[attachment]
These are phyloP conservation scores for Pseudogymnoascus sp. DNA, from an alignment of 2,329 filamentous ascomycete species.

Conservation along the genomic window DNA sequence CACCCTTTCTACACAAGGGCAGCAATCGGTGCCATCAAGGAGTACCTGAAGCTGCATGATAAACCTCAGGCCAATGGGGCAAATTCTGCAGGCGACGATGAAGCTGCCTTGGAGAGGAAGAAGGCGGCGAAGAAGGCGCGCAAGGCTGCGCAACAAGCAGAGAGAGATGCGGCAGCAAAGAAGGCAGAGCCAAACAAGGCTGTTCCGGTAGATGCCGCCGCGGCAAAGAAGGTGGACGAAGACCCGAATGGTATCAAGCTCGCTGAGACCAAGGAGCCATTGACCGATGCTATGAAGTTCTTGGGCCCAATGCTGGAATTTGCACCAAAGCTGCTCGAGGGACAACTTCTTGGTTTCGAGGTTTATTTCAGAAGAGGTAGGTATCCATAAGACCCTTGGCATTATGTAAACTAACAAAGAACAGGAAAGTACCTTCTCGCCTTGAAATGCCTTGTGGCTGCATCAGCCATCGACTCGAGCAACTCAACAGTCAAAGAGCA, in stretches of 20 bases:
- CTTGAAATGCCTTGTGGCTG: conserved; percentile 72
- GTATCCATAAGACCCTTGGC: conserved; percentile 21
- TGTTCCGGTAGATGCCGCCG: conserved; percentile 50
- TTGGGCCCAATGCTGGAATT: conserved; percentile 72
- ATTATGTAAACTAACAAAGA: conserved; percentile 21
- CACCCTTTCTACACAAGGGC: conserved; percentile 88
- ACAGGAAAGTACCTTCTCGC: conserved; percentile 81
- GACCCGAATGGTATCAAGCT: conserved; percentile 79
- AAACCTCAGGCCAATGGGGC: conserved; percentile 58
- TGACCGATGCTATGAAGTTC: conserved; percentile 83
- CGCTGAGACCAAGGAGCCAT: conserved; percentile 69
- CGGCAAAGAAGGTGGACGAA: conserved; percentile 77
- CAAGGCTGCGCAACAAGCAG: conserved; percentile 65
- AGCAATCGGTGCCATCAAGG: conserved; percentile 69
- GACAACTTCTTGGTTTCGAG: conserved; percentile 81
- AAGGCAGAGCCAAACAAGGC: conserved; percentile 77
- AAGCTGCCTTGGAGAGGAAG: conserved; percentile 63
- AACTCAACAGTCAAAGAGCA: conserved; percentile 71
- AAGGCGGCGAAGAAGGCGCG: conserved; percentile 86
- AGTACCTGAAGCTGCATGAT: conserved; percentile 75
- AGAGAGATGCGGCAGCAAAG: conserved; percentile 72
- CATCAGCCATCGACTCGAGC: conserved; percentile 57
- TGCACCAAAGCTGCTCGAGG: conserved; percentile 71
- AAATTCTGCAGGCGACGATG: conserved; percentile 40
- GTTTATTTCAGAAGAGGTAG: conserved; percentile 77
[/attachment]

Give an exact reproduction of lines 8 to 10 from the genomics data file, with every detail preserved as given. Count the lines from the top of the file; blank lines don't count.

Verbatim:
- CACCCTTTCTACACAAGGGC: conserved; percentile 88
- ACAGGAAAGTACCTTCTCGC: conserved; percentile 81
- GACCCGAATGGTATCAAGCT: conserved; percentile 79